Author: Suman Sasmal (Purpose Launchpad Mentor)
Purpose is mainstream. It’s high fashion. Everyone is busy finding a purpose for their business. From credible publications to Page 3 stories, each research suggests that doing good is doing good business. They are 42% more profitable. Over 40% of the Fortune 500 companies rushed to find their purpose in the last 3-4 years. It’s catching on like a gold rush of today. From garages in Silicon Valley to Board-Rooms of Fortune 500 companies, the buzz has already made Purpose a Billion $ consulting industry.
As always, there is another side to the story! These are the folks, who shun purpose. They love to shoot straight. They are bold. They don’t bull shit. A number of start-up founders believe, Money is their biggest draw! Purpose is just a flavor-of-the-season dressing. The M word is the only vitamin that matters. They do not want to stay fixed on one particular thing, rather they look to an exit at the right time to maximize wealth creation and move on! So, all these fancy words do not apply to them!
What do you believe? Which side of the divide would you prefer to move to, if not already?
Let’s dig in. There is no denying money is important. It’s important for everybody. The degree of need and desire may vary. That’s all. However, if we talk of money and purpose in the same breath, it’s akin to comparing an apple with an orange. Because, money is an outcome metric, while purpose is an input indicator. Purpose is something that we decide. Money is decided by the market and clients, which we don’t control. We can only hope to do all the right things and do them right, so that profits can be maximized!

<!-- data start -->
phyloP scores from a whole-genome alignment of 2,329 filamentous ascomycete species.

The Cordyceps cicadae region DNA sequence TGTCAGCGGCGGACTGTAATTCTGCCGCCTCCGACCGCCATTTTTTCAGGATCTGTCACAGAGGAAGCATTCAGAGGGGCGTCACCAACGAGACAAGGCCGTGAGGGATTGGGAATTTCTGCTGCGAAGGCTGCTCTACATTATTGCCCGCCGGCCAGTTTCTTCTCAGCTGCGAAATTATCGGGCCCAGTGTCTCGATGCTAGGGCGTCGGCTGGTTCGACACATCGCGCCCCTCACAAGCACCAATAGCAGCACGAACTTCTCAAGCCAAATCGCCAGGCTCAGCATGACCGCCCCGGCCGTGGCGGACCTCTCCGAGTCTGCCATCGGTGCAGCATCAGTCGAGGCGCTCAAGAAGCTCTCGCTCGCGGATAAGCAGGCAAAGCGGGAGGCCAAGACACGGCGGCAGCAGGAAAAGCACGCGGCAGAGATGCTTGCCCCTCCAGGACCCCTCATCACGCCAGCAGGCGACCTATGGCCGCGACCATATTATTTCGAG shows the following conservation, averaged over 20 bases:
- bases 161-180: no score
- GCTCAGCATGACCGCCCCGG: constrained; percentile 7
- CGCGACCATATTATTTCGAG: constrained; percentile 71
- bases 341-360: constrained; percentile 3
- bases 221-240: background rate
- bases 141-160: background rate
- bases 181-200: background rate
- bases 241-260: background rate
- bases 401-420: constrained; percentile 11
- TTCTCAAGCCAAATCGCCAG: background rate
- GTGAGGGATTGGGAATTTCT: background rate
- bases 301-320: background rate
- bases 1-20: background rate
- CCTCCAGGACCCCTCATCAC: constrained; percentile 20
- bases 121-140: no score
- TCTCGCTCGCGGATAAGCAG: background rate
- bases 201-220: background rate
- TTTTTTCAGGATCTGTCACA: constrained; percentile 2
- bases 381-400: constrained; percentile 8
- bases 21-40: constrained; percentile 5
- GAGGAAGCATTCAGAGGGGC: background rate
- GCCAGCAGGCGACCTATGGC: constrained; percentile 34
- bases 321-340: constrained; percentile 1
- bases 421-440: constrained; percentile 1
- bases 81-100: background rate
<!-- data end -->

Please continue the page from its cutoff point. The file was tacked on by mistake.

A business exists to solve a problem. Purpose is the reason why a business would exist. As Simon Sinek calls it the Golden Circle. And, if we dig deeper, we often find the linkage. Let’s take an example. A fin-tech startup that calculates insurance premium based on healthy practices of individuals, actually helps bring down premium by rewarding good behavior. They are not only democratizing health insurance by bringing down premium but driving good health for the world. So, “a healthy world” can be a purpose that the venture pursues. This purpose becomes the North Pole, the magnetic field of which is so powerful that it pulls and aligns people and stakeholders around it. It’s the source of emotional capital. Emotional energy is at the root of Arab-Spring movement or Occupy Wall Street movement or Black Lives Matter movement. So, if we want to create something big, something that is larger than what money can buy, we have to lean upon emotional capital. It’s more powerful by nature, than financial capital.
Second, purpose is the larger umbrella which subsumes a family of problems and each problem subsumes a family of solutions. If eliminating global hunger is the purpose, then the first venture could be in the fin-tech area that focuses on opportunity creation by extending micro-credits to the bottom of the pyramid. The second venture could be agri-tech, focusing on sustainable farming. And the third could be around smarter logistics and distribution system. So, there is nothing wrong in the founder moving on, from one venture to the other, making money at each exit. In the process, she has pursued a purpose of solving a larger problem in the world and triggered several innovations to form an innovation economy to drive hunger out of the world.
Which path would you like to pursue now? Start by finding your own. And there are ways to find one. Signing up with Purpose Alliance is just one of them!